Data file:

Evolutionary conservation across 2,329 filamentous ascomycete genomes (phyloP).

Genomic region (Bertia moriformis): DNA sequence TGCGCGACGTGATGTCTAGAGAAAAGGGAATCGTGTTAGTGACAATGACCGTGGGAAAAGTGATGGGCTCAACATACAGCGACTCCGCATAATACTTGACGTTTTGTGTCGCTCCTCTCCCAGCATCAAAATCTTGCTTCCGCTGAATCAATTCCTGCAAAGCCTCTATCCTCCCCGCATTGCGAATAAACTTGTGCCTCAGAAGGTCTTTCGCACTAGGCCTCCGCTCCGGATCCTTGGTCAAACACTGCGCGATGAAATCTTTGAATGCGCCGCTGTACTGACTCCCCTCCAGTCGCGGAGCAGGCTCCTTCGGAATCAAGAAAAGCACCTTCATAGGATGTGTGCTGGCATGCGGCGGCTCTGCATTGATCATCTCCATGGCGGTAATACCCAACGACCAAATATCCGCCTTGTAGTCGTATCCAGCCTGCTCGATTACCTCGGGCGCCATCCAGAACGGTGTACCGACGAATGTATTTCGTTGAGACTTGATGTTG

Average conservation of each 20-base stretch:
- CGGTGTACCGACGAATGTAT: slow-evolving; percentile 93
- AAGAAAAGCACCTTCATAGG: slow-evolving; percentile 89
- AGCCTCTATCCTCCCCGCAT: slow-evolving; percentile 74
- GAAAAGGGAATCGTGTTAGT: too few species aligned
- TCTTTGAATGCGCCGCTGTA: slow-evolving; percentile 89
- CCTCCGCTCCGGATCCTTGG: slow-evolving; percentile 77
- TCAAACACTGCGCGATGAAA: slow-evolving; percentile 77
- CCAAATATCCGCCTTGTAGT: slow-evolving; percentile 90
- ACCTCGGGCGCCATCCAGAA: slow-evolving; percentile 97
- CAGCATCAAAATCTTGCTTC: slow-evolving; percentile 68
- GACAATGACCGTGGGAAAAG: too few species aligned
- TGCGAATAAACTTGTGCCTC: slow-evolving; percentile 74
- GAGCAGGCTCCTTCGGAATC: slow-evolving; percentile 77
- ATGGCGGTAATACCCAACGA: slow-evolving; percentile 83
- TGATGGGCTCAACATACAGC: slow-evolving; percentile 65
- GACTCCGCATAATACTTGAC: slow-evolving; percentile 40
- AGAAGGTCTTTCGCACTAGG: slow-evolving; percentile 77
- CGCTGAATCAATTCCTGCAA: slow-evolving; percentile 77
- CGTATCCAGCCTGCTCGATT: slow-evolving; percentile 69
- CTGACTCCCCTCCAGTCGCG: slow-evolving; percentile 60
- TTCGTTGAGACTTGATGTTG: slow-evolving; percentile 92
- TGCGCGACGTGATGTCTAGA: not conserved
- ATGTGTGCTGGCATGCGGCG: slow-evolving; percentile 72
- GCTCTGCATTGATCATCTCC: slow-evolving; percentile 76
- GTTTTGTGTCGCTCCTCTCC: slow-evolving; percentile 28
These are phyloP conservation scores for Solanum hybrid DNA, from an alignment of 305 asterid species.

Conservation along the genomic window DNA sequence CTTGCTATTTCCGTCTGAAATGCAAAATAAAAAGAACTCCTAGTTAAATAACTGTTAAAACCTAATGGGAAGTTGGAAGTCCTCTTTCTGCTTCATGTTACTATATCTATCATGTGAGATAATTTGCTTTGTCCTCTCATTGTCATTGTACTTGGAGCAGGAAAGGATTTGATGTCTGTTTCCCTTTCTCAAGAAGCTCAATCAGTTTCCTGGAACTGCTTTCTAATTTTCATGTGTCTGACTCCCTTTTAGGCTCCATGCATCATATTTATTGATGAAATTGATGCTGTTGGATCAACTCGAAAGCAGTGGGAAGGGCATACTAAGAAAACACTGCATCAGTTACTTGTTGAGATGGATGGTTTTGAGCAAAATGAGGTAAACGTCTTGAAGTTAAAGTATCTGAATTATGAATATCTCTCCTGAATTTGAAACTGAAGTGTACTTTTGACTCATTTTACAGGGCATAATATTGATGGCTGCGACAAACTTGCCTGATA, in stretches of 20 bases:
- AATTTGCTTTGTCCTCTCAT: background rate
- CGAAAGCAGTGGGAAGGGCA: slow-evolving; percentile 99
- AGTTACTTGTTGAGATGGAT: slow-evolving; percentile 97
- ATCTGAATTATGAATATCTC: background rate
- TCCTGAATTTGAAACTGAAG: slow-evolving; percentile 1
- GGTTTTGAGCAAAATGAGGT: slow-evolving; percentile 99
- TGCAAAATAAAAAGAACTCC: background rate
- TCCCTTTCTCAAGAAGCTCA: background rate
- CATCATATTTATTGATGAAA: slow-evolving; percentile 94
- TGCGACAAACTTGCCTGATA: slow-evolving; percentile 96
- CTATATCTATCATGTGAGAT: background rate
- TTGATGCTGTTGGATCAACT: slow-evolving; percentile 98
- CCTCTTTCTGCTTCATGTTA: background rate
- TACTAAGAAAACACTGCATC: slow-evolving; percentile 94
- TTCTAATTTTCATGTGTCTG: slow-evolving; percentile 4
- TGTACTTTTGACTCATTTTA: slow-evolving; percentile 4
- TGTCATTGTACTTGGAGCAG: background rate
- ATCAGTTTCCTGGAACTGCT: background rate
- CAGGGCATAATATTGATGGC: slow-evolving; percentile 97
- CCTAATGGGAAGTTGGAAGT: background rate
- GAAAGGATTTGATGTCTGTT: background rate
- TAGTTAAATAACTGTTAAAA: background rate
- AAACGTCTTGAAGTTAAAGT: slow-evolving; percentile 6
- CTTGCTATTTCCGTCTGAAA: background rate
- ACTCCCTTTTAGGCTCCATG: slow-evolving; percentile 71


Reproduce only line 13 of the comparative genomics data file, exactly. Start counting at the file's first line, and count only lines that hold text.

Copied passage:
- CAGCATCAAAATCTTGCTTC: slow-evolving; percentile 68